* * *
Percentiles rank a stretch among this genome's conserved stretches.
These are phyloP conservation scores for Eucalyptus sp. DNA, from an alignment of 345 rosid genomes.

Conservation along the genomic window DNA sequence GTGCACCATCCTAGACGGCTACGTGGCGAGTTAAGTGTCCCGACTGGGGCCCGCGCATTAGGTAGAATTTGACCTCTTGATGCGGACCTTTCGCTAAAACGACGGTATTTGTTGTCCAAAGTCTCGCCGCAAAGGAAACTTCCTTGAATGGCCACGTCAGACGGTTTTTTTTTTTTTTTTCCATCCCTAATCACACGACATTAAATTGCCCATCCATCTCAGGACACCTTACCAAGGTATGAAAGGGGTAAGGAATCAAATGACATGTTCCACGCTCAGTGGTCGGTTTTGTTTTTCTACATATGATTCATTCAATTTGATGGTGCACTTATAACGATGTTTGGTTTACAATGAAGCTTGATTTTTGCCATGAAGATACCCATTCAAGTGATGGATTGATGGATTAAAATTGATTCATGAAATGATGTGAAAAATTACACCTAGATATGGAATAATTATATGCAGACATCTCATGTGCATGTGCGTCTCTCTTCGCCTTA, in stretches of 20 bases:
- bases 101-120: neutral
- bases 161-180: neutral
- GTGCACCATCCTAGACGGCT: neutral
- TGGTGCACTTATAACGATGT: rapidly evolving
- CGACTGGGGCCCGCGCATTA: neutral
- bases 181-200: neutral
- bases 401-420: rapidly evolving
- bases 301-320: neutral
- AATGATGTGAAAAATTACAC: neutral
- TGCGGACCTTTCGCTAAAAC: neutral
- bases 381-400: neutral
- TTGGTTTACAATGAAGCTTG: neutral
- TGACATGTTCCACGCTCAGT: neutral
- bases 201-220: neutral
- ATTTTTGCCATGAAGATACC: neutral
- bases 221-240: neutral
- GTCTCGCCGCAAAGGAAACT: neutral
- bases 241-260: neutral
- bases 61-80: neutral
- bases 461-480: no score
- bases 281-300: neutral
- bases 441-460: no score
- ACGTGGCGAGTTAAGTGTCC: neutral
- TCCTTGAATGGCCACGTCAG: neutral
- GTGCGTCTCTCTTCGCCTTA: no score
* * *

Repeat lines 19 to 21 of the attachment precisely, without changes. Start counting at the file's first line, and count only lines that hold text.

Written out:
- bases 221-240: neutral
- GTCTCGCCGCAAAGGAAACT: neutral
- bases 241-260: neutral